As your Piano Tuner Wilmington DE, I am frequently asked why there are different types of strings on a piano, and why there are different numbers of piano strings on different piano notes.  The answers to the two questions are related.

If you look at the strings of your piano, you will see two basic types of strings.  One type looks like plain wire, and the second type looks like plain wire that is wrapped in copper.  We will discuss the plain wire strings first.  These strings are made of high-tension steel wire, so that it can withstand high tension without breaking.  Although they all look the same, these strings vary in diameter.  The thinnest strings are located on the highest pitches.  Every few strings, the diameter is increased by a thousandth of an inch.  This is because the thicker the string, the lower the pitch for a string of comparable length.  You may also notice that the length of the strings is gradually increased also as you move from the highest toward the lower pitches.  The design of the length of each string in combination with the choice of the diameter of each string is unique for every model and make of piano.  This is called the “scale design.”  If you look closely, you may notice that every note that has a plain wire string has three strings per note.  The purpose of the three strings is for greater volume.  When Beethoven was going deaf, a piano maker tried putting 4 piano strings per note on his piano, in order to get greater volume.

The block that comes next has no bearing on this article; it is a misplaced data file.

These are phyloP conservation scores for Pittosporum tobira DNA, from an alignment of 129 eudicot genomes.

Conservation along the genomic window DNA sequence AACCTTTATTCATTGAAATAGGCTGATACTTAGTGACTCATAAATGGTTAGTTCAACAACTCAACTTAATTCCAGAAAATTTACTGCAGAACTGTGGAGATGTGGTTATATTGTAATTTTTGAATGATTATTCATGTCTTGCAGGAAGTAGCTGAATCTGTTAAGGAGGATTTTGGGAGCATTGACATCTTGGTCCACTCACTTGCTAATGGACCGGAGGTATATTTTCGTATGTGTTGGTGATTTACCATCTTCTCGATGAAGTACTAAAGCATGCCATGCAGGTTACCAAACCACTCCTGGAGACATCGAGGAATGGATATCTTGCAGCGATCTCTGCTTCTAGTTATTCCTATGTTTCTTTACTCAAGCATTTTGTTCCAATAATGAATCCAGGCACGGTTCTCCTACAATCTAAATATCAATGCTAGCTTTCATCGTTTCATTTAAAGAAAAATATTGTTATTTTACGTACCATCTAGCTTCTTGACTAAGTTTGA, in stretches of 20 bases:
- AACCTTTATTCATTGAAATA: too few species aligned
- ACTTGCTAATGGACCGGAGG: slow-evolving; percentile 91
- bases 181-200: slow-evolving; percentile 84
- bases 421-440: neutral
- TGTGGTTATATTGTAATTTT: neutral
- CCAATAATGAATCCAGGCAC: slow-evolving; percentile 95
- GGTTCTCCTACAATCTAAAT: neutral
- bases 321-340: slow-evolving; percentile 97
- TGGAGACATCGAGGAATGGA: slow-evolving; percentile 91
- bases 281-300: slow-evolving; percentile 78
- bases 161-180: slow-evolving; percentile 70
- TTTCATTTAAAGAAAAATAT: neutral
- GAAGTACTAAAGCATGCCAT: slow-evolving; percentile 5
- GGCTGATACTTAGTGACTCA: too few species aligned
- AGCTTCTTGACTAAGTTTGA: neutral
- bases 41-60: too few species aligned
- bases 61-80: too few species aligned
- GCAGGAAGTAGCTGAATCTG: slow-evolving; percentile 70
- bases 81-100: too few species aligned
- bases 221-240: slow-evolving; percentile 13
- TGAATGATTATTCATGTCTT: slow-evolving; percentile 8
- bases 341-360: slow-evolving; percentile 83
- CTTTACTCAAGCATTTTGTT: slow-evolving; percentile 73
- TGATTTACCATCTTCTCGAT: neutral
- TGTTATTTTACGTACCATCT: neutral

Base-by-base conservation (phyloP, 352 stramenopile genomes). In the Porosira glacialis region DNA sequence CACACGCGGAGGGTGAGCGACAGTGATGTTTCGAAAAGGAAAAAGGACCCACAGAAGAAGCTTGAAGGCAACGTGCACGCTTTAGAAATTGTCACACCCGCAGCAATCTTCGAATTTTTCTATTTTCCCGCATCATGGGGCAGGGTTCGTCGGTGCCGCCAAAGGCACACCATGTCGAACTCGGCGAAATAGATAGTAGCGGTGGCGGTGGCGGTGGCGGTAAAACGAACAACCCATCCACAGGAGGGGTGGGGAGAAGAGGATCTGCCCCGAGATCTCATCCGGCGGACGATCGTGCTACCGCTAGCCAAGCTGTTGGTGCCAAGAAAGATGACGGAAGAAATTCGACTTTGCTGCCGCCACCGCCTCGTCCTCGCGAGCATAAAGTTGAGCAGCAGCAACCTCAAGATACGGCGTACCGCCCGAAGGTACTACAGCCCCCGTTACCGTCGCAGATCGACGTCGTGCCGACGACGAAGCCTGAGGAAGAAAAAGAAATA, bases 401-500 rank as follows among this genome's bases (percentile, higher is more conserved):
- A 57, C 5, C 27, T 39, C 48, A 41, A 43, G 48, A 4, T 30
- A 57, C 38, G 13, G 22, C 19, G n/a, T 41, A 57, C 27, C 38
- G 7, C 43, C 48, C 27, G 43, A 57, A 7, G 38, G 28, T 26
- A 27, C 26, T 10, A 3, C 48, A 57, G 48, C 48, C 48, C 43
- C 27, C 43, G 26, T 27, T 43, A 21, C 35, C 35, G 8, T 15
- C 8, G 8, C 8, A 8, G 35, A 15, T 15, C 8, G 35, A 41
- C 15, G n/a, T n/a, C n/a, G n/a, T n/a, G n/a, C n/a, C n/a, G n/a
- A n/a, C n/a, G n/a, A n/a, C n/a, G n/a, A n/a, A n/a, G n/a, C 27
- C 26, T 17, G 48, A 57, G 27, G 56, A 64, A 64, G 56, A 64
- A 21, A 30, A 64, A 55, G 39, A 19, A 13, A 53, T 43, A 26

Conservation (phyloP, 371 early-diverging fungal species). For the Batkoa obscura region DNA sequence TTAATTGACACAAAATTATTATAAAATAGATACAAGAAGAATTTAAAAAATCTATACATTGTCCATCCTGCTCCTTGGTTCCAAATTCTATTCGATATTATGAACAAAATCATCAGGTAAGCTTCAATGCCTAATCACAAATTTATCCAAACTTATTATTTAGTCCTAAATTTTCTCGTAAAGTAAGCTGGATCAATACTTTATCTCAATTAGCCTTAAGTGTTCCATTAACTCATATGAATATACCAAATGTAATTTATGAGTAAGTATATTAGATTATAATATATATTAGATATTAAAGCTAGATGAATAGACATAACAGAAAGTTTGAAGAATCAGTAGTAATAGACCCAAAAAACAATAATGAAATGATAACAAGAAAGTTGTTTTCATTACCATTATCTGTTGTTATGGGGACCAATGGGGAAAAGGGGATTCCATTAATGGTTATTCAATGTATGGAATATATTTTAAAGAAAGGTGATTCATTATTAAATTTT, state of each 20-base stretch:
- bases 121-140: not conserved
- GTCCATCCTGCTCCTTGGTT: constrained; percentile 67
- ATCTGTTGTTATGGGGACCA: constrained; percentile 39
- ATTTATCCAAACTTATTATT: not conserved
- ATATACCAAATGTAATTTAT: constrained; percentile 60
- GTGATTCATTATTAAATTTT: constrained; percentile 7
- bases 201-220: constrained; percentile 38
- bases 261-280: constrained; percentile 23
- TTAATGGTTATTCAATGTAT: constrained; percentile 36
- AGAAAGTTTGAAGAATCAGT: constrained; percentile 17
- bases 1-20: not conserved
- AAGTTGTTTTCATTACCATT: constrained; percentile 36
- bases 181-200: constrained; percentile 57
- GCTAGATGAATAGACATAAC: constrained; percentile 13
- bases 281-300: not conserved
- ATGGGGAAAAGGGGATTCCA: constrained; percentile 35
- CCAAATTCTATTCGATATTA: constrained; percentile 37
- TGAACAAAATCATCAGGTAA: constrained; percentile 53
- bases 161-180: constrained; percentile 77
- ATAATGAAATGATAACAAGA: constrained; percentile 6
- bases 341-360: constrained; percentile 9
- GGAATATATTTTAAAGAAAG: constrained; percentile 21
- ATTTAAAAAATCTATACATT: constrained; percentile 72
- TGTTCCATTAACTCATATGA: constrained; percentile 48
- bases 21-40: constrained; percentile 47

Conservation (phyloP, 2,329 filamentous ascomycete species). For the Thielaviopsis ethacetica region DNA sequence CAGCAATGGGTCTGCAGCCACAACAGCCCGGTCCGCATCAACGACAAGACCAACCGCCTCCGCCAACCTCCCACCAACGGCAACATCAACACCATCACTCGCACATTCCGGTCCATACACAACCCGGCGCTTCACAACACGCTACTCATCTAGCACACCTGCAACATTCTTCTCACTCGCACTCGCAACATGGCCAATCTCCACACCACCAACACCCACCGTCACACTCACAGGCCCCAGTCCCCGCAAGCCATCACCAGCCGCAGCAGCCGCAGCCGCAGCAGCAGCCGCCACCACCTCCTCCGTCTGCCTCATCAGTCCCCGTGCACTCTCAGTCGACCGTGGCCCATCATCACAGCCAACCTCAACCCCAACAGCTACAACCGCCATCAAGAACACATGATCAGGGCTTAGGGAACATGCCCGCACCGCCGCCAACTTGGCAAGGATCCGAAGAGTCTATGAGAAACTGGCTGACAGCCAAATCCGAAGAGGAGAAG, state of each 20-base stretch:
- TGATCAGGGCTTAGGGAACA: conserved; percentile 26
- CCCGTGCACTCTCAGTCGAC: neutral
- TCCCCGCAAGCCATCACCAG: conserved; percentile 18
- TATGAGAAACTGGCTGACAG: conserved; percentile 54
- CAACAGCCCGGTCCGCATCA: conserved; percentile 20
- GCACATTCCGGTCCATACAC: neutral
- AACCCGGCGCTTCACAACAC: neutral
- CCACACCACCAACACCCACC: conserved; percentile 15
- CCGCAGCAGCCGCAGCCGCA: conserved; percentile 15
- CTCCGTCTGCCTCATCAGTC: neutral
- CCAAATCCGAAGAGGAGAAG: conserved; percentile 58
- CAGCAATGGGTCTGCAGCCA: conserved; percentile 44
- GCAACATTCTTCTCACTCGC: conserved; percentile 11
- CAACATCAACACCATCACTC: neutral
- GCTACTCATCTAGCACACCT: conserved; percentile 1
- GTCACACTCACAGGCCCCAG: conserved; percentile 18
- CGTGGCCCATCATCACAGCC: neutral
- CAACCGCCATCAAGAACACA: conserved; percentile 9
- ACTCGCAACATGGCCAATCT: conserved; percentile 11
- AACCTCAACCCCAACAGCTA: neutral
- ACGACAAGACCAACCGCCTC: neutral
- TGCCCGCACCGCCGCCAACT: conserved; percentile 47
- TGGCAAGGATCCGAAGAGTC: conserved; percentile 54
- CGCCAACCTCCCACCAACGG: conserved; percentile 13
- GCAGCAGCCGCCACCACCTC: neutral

In the bass area of your piano, you will see that the plain wire strings are wrapped in copper.  The purpose of the wrapping is make the pitch of the strings lower by making them thicker.  If this were not done, and longer plain wire strings were used instead, the strings would need to be 20′ long in the lowest section.  This would not be a practical design, as the piano would not fit in your home.  The thicker bass strings will not fit three-across for each note, so two strings are used for each note in the tenor section, and single bass strings are used in the low bass where the strings are extremely thick.

If you have any questions about the design or care of your piano, please be sure to ask us, your expert Piano Tuning Wilmington DE service provider, Ken Keith Piano Services. We are always happy to help. We also serve the Philadelphia, Southern New Jersey and Eastern Shore MD areas.